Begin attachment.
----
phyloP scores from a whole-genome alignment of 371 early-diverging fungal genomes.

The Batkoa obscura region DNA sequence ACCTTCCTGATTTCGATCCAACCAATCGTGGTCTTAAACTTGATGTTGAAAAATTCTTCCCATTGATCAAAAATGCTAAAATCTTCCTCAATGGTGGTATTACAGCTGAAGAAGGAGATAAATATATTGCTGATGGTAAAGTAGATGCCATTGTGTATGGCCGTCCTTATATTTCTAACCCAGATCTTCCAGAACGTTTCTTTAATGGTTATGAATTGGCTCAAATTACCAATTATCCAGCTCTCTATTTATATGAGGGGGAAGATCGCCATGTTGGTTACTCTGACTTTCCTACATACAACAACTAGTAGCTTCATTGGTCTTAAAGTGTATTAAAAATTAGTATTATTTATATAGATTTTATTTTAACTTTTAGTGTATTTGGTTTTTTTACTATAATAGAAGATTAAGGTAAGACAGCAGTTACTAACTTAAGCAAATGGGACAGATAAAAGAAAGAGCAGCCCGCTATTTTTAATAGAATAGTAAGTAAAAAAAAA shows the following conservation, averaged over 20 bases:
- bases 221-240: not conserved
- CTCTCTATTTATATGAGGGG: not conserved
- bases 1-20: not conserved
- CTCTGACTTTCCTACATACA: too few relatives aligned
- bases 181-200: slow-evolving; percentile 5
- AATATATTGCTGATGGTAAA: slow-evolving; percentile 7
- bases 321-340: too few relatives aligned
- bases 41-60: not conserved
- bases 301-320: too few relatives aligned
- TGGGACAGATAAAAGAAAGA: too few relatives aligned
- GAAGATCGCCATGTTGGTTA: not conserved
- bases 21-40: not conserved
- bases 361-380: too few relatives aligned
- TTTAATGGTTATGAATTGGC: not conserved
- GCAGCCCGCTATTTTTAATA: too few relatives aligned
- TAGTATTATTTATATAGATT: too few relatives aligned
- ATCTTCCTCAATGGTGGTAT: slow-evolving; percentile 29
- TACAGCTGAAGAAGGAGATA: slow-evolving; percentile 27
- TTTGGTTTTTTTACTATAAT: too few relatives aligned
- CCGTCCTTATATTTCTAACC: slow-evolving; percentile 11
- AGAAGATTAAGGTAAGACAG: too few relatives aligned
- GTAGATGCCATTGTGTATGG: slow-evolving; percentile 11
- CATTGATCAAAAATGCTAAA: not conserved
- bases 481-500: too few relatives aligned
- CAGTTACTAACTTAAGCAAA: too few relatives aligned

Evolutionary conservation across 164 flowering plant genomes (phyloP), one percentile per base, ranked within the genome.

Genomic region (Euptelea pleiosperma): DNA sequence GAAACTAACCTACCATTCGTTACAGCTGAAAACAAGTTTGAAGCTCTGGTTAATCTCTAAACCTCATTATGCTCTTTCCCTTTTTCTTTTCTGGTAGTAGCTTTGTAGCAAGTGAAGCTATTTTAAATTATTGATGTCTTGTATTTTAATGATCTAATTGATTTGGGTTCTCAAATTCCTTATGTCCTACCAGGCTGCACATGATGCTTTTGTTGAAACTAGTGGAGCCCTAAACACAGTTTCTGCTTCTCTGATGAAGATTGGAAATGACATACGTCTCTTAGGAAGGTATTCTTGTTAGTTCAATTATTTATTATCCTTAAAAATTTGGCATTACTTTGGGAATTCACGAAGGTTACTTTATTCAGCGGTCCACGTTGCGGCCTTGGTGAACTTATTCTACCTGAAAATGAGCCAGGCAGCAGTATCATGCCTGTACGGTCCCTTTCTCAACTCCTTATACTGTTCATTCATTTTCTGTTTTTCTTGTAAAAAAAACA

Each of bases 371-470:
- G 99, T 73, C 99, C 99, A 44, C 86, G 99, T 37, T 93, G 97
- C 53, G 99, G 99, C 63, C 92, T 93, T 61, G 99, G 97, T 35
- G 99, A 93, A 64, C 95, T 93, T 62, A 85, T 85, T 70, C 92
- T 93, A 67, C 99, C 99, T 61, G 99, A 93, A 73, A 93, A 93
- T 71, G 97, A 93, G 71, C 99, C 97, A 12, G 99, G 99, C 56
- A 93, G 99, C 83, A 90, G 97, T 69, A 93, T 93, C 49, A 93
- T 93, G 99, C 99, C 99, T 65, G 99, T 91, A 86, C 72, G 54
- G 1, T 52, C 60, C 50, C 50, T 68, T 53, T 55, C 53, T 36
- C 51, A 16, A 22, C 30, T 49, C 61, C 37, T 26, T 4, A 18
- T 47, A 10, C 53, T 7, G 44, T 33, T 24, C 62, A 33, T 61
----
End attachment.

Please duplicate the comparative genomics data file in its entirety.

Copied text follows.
phyloP scores from a whole-genome alignment of 371 early-diverging fungal genomes.

The Batkoa obscura region DNA sequence ACCTTCCTGATTTCGATCCAACCAATCGTGGTCTTAAACTTGATGTTGAAAAATTCTTCCCATTGATCAAAAATGCTAAAATCTTCCTCAATGGTGGTATTACAGCTGAAGAAGGAGATAAATATATTGCTGATGGTAAAGTAGATGCCATTGTGTATGGCCGTCCTTATATTTCTAACCCAGATCTTCCAGAACGTTTCTTTAATGGTTATGAATTGGCTCAAATTACCAATTATCCAGCTCTCTATTTATATGAGGGGGAAGATCGCCATGTTGGTTACTCTGACTTTCCTACATACAACAACTAGTAGCTTCATTGGTCTTAAAGTGTATTAAAAATTAGTATTATTTATATAGATTTTATTTTAACTTTTAGTGTATTTGGTTTTTTTACTATAATAGAAGATTAAGGTAAGACAGCAGTTACTAACTTAAGCAAATGGGACAGATAAAAGAAAGAGCAGCCCGCTATTTTTAATAGAATAGTAAGTAAAAAAAAA shows the following conservation, averaged over 20 bases:
- bases 221-240: not conserved
- CTCTCTATTTATATGAGGGG: not conserved
- bases 1-20: not conserved
- CTCTGACTTTCCTACATACA: too few relatives aligned
- bases 181-200: slow-evolving; percentile 5
- AATATATTGCTGATGGTAAA: slow-evolving; percentile 7
- bases 321-340: too few relatives aligned
- bases 41-60: not conserved
- bases 301-320: too few relatives aligned
- TGGGACAGATAAAAGAAAGA: too few relatives aligned
- GAAGATCGCCATGTTGGTTA: not conserved
- bases 21-40: not conserved
- bases 361-380: too few relatives aligned
- TTTAATGGTTATGAATTGGC: not conserved
- GCAGCCCGCTATTTTTAATA: too few relatives aligned
- TAGTATTATTTATATAGATT: too few relatives aligned
- ATCTTCCTCAATGGTGGTAT: slow-evolving; percentile 29
- TACAGCTGAAGAAGGAGATA: slow-evolving; percentile 27
- TTTGGTTTTTTTACTATAAT: too few relatives aligned
- CCGTCCTTATATTTCTAACC: slow-evolving; percentile 11
- AGAAGATTAAGGTAAGACAG: too few relatives aligned
- GTAGATGCCATTGTGTATGG: slow-evolving; percentile 11
- CATTGATCAAAAATGCTAAA: not conserved
- bases 481-500: too few relatives aligned
- CAGTTACTAACTTAAGCAAA: too few relatives aligned

Evolutionary conservation across 164 flowering plant genomes (phyloP), one percentile per base, ranked within the genome.

Genomic region (Euptelea pleiosperma): DNA sequence GAAACTAACCTACCATTCGTTACAGCTGAAAACAAGTTTGAAGCTCTGGTTAATCTCTAAACCTCATTATGCTCTTTCCCTTTTTCTTTTCTGGTAGTAGCTTTGTAGCAAGTGAAGCTATTTTAAATTATTGATGTCTTGTATTTTAATGATCTAATTGATTTGGGTTCTCAAATTCCTTATGTCCTACCAGGCTGCACATGATGCTTTTGTTGAAACTAGTGGAGCCCTAAACACAGTTTCTGCTTCTCTGATGAAGATTGGAAATGACATACGTCTCTTAGGAAGGTATTCTTGTTAGTTCAATTATTTATTATCCTTAAAAATTTGGCATTACTTTGGGAATTCACGAAGGTTACTTTATTCAGCGGTCCACGTTGCGGCCTTGGTGAACTTATTCTACCTGAAAATGAGCCAGGCAGCAGTATCATGCCTGTACGGTCCCTTTCTCAACTCCTTATACTGTTCATTCATTTTCTGTTTTTCTTGTAAAAAAAACA

Each of bases 371-470:
- G 99, T 73, C 99, C 99, A 44, C 86, G 99, T 37, T 93, G 97
- C 53, G 99, G 99, C 63, C 92, T 93, T 61, G 99, G 97, T 35
- G 99, A 93, A 64, C 95, T 93, T 62, A 85, T 85, T 70, C 92
- T 93, A 67, C 99, C 99, T 61, G 99, A 93, A 73, A 93, A 93
- T 71, G 97, A 93, G 71, C 99, C 97, A 12, G 99, G 99, C 56
- A 93, G 99, C 83, A 90, G 97, T 69, A 93, T 93, C 49, A 93
- T 93, G 99, C 99, C 99, T 65, G 99, T 91, A 86, C 72, G 54
- G 1, T 52, C 60, C 50, C 50, T 68, T 53, T 55, C 53, T 36
- C 51, A 16, A 22, C 30, T 49, C 61, C 37, T 26, T 4, A 18
- T 47, A 10, C 53, T 7, G 44, T 33, T 24, C 62, A 33, T 61